BPUB250 Spring 2008 - Chapter 2 - The Basics of Supply and Demand

BPUB250 Spring 2008 - Chapter 2 - The Basics of Supply and Demand

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Chapter 2 – The Basics of Supply and Demand Section 2.1 – Supply and Demand Supply Curve – The quantity of a good that producers are willing and able to sell at a given price. o The higher the price, the more firms are able and willing to produce and sell. o A higher price may also attract new firms to the market. Newcomers face higher costs due to inexperience in the field and would have found entry uneconomical at a lower price. o Other factors affecting supply: o Change in supply vs. change in quantity supplied Demand Curve – The quantity of a good that consumers are willing and able to buy at a given price. o The lower the price, the more consumers are able and willing to buy. o A lower price may also attract new consumers who were unable to buy the good before. o Other factors affecting demand: o Change in demand vs. change in quantity demanded Substitute Goods – Goods that are similar in nature. More specifically, goods are substitutes when changes in price of one good and changes in demand for the other good move in the same direction. Complement Goods – Goods that are consumed with one another. More specifically, goods are complements when changes in price of one good and changes in demand for the other good move in opposite directions. Section 2.2 – The Market Mechanism Equilibrium – The demand and supply curves intersect at equilibrium (market-clearing price). Market mechanism – the tendency in a free market for the price to change until the market clears. No excess demand or supply.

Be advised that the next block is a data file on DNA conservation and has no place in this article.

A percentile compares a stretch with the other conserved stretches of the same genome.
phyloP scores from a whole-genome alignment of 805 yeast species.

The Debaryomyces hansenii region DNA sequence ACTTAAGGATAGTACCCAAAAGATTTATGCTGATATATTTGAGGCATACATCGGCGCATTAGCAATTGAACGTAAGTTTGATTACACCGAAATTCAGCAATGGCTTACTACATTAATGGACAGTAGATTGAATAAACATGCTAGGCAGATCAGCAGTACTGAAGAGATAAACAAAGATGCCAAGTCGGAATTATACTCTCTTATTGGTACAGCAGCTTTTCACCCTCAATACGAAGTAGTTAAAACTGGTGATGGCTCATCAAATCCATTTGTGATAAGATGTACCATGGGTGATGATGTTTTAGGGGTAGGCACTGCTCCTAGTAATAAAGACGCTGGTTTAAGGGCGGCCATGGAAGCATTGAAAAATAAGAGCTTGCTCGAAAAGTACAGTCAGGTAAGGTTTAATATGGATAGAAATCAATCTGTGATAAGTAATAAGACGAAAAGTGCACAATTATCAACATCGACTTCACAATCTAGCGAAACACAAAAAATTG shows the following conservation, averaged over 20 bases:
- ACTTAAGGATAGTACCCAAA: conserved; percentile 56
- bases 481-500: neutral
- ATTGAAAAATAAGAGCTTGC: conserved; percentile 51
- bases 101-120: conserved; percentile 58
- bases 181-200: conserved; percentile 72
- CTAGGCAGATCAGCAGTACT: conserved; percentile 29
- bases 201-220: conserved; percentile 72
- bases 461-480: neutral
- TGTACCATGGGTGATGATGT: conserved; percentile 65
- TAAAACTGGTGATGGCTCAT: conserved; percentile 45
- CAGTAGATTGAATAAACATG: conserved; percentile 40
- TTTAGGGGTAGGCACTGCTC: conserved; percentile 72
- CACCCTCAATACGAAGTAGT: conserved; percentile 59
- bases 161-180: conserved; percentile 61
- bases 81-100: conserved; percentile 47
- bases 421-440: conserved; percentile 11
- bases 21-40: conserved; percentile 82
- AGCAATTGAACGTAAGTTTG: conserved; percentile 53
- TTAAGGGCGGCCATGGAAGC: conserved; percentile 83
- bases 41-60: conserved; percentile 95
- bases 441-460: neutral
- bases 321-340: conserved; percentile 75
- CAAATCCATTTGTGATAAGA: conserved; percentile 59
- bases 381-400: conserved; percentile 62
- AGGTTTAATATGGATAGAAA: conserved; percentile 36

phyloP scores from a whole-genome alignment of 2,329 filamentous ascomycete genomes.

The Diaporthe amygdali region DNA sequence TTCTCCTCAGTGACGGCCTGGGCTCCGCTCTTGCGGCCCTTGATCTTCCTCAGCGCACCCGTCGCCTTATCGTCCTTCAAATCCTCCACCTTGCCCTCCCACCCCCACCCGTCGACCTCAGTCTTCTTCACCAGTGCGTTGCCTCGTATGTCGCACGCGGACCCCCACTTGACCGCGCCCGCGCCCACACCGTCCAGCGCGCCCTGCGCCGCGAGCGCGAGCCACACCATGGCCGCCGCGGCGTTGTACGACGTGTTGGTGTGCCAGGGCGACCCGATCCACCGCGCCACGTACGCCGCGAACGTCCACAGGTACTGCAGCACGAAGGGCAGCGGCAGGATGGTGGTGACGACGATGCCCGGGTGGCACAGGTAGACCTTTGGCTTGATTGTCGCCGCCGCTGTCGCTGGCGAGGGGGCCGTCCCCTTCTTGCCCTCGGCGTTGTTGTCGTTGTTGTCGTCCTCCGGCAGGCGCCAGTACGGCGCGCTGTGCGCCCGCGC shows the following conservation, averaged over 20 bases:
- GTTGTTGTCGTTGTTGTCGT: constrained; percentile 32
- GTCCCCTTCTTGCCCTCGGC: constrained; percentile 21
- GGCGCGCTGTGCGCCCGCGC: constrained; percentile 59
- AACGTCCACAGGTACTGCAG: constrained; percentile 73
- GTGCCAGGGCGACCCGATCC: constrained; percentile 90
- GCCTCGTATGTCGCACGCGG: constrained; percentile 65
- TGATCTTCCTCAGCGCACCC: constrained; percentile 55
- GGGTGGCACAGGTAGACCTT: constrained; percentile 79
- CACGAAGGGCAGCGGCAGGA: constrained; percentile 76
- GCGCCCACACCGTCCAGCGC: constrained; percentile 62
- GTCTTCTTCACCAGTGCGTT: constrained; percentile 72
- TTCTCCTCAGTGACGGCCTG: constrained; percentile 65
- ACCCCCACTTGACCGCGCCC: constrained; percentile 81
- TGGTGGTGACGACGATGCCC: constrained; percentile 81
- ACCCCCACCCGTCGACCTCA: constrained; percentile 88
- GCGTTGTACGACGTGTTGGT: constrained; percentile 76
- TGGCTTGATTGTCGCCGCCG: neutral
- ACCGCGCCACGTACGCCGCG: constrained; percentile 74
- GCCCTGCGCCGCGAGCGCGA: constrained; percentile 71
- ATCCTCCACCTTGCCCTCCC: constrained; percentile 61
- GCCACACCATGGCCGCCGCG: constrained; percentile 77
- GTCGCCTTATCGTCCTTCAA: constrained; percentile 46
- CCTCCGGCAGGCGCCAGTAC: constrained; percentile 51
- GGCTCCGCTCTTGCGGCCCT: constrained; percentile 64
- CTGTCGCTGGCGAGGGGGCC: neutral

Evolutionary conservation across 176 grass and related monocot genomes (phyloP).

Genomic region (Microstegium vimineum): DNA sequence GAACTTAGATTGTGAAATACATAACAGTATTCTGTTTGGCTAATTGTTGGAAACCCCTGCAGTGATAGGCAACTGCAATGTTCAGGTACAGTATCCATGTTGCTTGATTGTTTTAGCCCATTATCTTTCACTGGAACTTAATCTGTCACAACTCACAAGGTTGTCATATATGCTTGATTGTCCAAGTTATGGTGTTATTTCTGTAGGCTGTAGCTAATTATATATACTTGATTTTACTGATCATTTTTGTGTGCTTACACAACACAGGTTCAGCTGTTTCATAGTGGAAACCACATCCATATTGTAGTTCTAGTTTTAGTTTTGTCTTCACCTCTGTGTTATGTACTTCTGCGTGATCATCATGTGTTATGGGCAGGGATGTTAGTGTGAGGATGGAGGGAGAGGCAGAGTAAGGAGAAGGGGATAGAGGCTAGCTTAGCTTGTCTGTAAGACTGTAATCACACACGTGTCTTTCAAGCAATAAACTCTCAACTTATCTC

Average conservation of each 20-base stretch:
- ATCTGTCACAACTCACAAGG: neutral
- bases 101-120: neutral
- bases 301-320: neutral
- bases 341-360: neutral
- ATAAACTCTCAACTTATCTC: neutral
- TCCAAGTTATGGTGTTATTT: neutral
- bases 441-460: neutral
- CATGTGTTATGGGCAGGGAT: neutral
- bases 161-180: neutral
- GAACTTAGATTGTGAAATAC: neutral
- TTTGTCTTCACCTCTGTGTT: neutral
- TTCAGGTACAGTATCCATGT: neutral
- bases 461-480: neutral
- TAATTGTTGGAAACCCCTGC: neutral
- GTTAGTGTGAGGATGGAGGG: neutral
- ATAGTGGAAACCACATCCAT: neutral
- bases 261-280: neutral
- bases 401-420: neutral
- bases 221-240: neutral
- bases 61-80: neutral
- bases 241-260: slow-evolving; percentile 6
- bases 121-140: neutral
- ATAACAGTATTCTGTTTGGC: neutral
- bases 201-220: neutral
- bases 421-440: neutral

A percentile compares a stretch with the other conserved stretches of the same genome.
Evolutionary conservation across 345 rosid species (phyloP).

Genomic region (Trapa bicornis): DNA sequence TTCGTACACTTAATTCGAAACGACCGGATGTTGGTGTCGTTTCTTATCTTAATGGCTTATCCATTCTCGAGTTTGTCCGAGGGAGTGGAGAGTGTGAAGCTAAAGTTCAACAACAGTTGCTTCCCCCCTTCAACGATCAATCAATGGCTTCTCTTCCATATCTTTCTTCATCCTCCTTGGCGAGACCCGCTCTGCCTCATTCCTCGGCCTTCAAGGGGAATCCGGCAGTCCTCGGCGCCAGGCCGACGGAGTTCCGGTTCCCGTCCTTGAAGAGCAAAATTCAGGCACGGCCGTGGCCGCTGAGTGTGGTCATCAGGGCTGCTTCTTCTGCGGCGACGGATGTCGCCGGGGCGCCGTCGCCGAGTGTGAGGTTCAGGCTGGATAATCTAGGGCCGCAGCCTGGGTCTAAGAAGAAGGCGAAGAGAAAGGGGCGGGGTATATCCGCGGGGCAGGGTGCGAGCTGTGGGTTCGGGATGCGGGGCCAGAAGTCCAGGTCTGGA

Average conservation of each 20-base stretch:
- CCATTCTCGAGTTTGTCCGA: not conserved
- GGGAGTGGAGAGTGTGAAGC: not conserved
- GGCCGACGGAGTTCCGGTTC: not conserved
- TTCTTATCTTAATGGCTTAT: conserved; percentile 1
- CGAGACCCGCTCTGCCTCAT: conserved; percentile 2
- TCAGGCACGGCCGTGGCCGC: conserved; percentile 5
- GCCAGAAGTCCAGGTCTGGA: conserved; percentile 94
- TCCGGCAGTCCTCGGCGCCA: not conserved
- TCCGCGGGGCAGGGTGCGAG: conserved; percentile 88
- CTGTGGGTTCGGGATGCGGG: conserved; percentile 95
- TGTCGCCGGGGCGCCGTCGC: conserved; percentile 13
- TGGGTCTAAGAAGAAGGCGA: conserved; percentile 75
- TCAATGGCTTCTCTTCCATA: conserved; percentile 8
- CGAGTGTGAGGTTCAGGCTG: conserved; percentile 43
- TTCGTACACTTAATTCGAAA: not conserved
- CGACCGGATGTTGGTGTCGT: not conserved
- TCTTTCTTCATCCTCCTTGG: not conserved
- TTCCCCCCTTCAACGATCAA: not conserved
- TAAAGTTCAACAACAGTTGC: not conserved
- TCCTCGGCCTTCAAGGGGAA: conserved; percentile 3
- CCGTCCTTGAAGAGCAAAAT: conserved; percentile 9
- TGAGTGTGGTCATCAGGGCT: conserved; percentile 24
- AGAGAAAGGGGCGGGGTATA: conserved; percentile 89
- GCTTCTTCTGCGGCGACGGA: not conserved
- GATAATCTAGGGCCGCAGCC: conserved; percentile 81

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Surplus – Excess supply due to a price being higher than equilibrium. Producers will lower price until market clears. Shortage – Excess demand due to a price being lower than equilibrium. Consumers will bid up price until market clears. The market model assumes that the market is competitive. No one seller or buyer can
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BPUB250 Spring 2008 - Chapter 2 - The Basics of Supply and Demand

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